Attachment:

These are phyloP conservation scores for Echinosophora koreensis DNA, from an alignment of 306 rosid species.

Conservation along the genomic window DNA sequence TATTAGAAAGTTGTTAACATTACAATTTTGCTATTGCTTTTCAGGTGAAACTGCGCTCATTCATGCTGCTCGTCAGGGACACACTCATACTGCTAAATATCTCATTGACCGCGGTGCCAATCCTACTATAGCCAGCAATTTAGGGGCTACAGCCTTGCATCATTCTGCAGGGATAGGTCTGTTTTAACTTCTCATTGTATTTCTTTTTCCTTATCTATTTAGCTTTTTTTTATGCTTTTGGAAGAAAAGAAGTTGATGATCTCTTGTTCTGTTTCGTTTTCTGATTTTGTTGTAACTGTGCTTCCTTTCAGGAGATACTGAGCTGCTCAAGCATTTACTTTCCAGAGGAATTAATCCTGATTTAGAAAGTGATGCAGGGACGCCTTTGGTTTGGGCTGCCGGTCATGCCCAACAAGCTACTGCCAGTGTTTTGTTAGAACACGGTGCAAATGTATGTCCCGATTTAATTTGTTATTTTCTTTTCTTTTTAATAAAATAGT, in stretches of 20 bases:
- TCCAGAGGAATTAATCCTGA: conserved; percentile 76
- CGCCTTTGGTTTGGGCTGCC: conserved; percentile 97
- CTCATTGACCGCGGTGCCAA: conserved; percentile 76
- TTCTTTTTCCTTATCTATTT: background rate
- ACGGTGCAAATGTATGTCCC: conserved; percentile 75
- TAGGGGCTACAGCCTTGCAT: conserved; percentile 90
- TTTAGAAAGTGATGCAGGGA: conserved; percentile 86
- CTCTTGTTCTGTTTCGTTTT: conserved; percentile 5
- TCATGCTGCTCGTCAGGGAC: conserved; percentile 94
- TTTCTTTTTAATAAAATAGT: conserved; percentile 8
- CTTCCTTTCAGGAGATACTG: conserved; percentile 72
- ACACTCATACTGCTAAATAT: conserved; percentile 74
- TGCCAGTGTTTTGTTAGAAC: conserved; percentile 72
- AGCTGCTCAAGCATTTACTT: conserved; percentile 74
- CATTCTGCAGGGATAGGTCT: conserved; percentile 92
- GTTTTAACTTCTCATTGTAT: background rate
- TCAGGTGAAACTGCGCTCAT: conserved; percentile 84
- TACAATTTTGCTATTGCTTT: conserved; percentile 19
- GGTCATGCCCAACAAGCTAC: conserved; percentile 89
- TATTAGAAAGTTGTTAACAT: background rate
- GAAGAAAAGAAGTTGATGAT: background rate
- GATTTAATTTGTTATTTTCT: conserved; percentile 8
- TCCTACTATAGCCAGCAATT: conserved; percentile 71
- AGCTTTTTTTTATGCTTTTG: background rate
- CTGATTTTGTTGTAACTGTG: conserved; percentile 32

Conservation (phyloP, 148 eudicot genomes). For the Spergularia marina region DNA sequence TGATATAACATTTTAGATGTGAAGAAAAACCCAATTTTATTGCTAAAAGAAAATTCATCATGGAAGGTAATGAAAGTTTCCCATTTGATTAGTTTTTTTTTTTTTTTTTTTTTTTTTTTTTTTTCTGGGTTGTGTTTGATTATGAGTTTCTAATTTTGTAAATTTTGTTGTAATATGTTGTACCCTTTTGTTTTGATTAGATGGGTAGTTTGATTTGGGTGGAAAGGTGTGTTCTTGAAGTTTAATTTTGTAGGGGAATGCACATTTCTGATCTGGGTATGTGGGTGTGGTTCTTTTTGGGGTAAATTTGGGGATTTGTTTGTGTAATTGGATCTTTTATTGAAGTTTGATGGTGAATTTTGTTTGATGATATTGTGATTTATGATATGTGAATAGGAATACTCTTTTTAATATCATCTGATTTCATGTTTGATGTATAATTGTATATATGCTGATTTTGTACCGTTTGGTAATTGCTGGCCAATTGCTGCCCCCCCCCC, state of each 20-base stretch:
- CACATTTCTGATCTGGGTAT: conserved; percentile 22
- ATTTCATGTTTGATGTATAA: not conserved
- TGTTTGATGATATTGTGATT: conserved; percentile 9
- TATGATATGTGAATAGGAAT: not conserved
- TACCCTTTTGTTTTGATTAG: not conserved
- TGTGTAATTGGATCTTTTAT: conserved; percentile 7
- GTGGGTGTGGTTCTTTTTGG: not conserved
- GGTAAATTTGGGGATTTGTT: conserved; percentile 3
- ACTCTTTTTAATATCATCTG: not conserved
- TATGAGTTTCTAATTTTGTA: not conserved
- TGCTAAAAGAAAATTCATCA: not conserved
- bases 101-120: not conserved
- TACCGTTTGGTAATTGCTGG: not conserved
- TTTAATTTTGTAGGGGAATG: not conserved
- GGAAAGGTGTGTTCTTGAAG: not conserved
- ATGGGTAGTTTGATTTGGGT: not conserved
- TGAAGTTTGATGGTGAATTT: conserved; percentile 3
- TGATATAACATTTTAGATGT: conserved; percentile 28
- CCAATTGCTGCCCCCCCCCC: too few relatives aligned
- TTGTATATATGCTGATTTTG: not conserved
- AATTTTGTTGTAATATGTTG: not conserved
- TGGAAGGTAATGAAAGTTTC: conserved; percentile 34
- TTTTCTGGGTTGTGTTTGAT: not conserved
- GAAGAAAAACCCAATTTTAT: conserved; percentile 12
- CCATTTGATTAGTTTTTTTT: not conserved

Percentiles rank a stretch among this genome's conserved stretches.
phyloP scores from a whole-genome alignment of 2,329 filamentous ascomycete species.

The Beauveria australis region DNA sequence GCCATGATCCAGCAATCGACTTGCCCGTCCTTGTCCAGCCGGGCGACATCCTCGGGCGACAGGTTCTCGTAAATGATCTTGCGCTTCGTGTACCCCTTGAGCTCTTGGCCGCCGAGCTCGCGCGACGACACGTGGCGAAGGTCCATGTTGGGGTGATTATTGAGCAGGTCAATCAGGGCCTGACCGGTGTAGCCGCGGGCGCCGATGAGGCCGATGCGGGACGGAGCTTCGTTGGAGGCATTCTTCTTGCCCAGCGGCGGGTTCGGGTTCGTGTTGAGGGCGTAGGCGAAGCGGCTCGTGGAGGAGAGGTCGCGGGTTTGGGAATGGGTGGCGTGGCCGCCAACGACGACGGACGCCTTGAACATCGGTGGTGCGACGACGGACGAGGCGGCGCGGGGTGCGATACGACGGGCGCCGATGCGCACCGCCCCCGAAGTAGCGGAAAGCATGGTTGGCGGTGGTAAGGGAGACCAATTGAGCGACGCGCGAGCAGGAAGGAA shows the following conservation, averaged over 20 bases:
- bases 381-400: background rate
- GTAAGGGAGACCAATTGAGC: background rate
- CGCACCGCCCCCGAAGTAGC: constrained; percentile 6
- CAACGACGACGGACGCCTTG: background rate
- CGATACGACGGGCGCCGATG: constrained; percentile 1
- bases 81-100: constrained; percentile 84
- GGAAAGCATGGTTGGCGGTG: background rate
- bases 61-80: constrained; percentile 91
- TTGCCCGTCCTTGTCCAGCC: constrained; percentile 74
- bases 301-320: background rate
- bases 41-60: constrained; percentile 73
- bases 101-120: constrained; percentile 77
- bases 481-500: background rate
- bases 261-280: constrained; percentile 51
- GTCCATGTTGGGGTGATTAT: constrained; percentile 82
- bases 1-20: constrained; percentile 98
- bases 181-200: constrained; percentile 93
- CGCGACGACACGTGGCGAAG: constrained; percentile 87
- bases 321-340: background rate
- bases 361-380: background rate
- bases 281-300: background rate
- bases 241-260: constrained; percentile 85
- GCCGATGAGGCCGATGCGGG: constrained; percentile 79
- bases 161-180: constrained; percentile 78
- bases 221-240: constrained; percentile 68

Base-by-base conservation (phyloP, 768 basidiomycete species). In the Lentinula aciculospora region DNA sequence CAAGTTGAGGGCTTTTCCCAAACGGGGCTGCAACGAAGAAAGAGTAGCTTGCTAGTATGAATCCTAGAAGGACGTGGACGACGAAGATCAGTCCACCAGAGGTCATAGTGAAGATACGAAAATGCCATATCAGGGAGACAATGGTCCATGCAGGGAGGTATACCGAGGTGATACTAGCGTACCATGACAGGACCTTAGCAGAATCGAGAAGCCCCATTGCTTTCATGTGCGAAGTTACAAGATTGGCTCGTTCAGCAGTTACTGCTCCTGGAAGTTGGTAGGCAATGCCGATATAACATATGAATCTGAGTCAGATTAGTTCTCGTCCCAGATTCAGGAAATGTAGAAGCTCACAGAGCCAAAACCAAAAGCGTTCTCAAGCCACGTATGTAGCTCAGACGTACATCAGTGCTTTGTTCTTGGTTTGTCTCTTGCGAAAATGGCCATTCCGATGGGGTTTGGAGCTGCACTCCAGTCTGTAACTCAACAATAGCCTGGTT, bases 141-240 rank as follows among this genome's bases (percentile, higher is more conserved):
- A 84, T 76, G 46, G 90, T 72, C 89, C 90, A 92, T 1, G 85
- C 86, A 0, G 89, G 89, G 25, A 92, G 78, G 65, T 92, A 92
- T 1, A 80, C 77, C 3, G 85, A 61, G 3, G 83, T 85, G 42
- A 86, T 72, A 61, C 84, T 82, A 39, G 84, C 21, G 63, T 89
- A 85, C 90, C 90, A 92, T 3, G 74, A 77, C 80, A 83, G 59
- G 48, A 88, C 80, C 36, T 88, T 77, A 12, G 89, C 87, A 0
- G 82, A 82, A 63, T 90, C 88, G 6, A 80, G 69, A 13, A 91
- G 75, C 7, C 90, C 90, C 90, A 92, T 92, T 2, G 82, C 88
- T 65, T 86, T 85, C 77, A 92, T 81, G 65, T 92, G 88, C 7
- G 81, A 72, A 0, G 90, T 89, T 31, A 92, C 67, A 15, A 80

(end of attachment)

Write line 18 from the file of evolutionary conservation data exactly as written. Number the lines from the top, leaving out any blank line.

- GTTTTAACTTCTCATTGTAT: background rate